The impact of a blackout can go far beyond a temporary loss of power.

The Blackout of 2003 created widespread disruption across eight U.S. states and parts of Canada, impacting hundreds of thousands of businesses and 50 million people. Power failures don’t have to be widespread and newsworthy to have a significant adverse impact on your business. A localized disruption affecting only one or two city blocks can be just as damaging, if that is where your company is located.

So much of the economy is dependent upon electricity that even a temporary loss of power can have a significant and lasting impact on a wide spectrum of business operations. In addition, in the increasingly interdependent, global economy, even if your company is not directly affected by a power failure, your suppliers, customers, vendors, and employees very well may be.

Power failures cause a “domino effect,” disrupting a variety of other services and utilities. For example, several essential services, such as water/sewer, transportation, IT services, communications (both cellular and land lines), banking/financial services, etc., were impacted by the Blackout of 2003. Power failures also can severely impede an organization’s ability to respond to emergencies such as a fire or employee injury. Finally, after a business’s operations are all back online, it may need to face the task of filing insurance claims for losses resulting from a the blackout.

What Will You Say When They Ask What Happened?
The Blackout of 2003 should make corporate executives begin to question how well they are currently able to manage their portfolio of risks, not just individual ones. They should be thinking beyond individual business operations and asking questions that are fundamental to their overall businesses, such as:

  • Do I understand the company’s potential risk exposures and their interdependencies so that I can deal with them proactively?
  • Have we identified potential threats and assessed their impact on our people, assets, operations and the environment?
  • How do I know if I lost data? If I have, how do I recover it?
  • How quickly can we restore critical business functions?
  • Do I have manual procedures in place to continue critical operations in the absence of information technology?
  • How well integrated are my emergency response plans with public authorities?
  • Is my staff properly trained to implement our contingency plans?
  • Do all employees know their roles and responsibilities during an emergency?
  • Do I have adequate procedures in place to communicate with employees, suppliers, customers, the media, and public officials?
  • Have I addressed the interdependencies with my suppliers, vendors, customers, and even competitors to help my company survive and quickly recover from an unexpected disruption in service?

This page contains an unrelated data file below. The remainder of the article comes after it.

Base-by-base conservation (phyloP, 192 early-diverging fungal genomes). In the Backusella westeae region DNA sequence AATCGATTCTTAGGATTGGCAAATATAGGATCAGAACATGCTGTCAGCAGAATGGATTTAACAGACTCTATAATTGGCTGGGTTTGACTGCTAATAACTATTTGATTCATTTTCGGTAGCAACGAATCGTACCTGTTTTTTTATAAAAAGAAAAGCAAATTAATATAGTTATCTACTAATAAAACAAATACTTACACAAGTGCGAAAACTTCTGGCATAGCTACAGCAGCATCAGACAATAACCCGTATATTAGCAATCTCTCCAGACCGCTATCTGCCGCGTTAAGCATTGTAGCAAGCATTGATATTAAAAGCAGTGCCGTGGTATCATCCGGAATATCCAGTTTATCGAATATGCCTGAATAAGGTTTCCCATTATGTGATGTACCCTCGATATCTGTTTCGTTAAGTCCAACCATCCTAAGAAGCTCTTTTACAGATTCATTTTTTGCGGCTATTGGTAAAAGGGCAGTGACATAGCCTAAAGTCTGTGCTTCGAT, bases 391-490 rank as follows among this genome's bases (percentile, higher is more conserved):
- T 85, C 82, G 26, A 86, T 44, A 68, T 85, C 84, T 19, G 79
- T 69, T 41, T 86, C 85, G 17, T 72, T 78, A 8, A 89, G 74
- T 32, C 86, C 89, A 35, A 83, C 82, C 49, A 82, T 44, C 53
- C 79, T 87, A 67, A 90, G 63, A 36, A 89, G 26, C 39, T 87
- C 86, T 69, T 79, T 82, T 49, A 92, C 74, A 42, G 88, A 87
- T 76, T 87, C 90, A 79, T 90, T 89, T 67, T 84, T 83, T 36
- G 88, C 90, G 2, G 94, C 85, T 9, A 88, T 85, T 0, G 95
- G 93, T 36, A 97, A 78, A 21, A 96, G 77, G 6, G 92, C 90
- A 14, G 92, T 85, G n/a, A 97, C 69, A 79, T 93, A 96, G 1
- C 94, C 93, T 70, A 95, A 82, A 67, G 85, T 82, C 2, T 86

• Do my utility outage plans address loss of electricity, potable water, sewer, and other critical resources?
  • Do my property policies adequately cover me if I have a claim?
  • Do I have a property or liability claim that must be filed (or that will be assessed against my company)? If so, how will I properly manage these operations?
  • How do I determine, measure, and document my economic losses to maximize my insurance recovery?
  • How can I adequately recover damages incurred outside of the insurance contract?
Who's Looking Out for You?
To help address these and related issues, there are a number of solutions that executives can use to help better plan for, survive, and quickly recover from, the unexpected disruption of normal business operations. These include:
  • Business risk consulting: Identify, prioritize, and assess the critical business risks across the enterprise to ensure an effective, corporate-wide plan to proactively manage the potential consequences of power failures.
  • Business continuity planning: A process that systematically identifies critical business and IT processes and strategies that can help a company stay in business in the event of a severe disruption to operations.
  • Emergency response planning: Helps companies develop effective decision-making and execution of protective strategies for potential threats including fires and explosions, terrorism, natural hazards, hazardous material spills, utility outages, and related rescue challenges.
  • Supply chain risk consulting: Helps companies identify and prioritize critical dependencies within the organization’s operation as well as external to the organization that pose potential disruptions within the supply network.
  • Claims consulting: Provides a review of a company’s property insurance policies and assists with measuring, documenting and recovery of major direct or indirect losses through investigation and forensic accounting and claims services. Develops plans for handling self-insured disability and third-party claims. Provides dispute resolution services and insurance claims accounting and preparation services.
  • Property claims: Helps companies navigate through a property loss, from reporting the claim, collecting loss data, quantifying damages, policy/coverage interpretation, through settlement.

If you have any questions or would like additional information, please contact us.

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